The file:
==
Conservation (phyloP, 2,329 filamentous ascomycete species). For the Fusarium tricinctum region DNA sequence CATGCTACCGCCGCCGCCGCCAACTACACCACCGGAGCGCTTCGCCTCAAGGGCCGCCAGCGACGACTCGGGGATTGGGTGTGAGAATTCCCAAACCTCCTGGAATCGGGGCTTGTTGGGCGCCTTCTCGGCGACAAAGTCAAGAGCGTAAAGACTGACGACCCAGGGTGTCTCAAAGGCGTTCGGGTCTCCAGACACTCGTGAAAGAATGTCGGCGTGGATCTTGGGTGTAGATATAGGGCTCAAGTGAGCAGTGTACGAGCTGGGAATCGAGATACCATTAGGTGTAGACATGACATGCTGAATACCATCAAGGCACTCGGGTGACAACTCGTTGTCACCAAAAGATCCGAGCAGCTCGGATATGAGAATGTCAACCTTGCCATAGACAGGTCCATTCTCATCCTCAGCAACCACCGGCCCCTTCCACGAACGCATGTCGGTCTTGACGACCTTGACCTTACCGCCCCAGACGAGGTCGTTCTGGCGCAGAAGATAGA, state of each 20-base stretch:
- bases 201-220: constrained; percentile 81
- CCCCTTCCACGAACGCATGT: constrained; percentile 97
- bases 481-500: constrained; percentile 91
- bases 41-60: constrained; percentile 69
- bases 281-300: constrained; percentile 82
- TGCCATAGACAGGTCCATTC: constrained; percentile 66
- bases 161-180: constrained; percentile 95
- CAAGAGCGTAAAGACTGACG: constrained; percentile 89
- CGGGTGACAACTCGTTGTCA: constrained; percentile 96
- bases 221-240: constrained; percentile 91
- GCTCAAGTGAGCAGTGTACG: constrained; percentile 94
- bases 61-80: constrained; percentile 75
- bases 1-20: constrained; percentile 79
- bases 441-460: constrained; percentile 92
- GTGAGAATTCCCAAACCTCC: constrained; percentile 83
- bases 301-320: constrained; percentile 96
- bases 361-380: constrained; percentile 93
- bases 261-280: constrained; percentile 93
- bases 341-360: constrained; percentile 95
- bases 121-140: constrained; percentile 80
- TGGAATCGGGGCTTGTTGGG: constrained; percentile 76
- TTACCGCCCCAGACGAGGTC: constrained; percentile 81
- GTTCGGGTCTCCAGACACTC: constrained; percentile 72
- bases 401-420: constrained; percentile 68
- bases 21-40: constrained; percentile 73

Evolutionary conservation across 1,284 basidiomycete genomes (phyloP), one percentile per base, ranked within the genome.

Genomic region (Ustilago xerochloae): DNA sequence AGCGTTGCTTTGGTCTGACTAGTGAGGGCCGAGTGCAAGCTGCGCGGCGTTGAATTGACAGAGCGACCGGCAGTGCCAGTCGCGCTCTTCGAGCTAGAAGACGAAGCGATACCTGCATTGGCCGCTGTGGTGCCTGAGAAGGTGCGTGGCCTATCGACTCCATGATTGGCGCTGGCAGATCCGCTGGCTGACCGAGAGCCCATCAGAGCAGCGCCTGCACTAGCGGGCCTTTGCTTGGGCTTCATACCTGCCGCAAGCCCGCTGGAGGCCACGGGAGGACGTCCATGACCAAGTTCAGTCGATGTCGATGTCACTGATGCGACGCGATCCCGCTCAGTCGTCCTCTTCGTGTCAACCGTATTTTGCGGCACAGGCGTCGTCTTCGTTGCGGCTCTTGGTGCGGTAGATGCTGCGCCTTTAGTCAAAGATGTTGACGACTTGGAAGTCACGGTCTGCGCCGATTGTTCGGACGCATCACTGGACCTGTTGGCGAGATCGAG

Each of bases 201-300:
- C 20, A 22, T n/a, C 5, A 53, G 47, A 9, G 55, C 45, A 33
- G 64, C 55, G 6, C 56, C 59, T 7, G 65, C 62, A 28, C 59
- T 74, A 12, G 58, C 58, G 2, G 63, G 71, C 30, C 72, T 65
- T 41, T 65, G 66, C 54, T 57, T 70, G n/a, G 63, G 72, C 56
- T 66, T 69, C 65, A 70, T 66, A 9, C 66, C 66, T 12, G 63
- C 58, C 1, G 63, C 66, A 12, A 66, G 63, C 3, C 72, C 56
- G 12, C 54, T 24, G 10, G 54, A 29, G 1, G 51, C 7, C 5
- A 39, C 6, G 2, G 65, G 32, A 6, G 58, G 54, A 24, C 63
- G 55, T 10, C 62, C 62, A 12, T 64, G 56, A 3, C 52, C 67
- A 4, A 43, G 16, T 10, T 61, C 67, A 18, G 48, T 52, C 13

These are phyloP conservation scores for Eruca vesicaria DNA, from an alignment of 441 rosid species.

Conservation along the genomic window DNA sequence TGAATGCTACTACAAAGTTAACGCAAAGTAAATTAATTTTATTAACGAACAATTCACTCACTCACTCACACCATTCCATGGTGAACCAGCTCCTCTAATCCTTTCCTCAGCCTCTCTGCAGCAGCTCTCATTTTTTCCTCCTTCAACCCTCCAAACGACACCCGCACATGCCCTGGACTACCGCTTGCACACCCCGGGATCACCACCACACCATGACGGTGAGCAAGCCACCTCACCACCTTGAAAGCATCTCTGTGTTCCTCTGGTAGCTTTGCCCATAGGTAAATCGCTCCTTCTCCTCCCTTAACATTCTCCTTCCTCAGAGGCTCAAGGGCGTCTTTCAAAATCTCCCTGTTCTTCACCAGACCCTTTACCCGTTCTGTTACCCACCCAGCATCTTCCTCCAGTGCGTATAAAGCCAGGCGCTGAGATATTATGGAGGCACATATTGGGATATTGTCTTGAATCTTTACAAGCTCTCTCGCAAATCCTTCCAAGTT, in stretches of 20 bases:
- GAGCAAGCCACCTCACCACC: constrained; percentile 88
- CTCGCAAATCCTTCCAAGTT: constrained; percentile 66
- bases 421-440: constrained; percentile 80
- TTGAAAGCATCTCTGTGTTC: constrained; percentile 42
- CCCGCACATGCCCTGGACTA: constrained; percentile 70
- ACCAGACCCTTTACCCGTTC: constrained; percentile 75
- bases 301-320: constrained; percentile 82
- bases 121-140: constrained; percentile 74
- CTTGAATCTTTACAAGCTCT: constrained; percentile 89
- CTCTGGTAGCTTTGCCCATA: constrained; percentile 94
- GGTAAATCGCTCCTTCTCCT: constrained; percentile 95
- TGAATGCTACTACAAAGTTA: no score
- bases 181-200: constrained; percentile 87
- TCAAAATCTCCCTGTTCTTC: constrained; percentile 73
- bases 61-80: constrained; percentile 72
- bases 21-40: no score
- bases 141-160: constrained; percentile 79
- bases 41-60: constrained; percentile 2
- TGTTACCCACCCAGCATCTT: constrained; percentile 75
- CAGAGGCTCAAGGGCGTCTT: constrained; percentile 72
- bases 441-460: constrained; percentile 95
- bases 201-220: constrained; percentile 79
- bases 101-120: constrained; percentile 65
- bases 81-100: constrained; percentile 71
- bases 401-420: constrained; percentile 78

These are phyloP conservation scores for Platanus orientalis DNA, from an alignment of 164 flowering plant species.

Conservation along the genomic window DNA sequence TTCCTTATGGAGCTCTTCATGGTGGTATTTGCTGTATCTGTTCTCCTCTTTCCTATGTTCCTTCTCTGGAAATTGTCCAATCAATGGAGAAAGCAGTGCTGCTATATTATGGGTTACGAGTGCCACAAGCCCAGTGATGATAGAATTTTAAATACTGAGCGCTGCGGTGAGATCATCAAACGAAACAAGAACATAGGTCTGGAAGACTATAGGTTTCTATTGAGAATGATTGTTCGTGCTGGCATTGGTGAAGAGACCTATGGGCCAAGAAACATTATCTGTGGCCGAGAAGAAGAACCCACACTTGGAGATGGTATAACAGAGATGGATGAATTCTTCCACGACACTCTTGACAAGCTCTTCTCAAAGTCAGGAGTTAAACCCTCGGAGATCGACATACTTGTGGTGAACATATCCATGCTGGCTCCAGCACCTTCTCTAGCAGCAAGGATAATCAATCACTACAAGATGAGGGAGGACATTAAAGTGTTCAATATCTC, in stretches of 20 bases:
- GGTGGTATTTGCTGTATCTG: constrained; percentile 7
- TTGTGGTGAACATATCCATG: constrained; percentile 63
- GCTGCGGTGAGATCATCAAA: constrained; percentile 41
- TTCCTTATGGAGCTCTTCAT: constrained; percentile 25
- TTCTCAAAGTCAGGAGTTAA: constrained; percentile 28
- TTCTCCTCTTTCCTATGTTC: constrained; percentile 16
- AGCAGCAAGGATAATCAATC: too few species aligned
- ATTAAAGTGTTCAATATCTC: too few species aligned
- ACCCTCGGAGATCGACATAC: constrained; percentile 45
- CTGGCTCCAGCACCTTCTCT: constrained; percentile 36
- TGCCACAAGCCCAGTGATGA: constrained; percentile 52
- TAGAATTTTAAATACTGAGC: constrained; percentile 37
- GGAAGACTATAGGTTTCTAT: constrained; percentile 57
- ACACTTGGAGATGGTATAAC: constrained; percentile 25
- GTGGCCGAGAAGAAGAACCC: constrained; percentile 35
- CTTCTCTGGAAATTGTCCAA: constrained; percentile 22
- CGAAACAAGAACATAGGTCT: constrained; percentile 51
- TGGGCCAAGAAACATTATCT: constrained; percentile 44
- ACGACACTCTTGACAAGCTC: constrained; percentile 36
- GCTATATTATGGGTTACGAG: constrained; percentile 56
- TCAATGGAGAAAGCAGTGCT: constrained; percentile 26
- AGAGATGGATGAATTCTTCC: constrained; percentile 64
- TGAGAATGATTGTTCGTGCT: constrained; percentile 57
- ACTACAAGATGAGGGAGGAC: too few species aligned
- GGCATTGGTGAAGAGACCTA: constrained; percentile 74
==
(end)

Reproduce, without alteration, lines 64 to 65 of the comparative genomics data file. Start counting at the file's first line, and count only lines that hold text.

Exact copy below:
- bases 101-120: constrained; percentile 65
- bases 81-100: constrained; percentile 71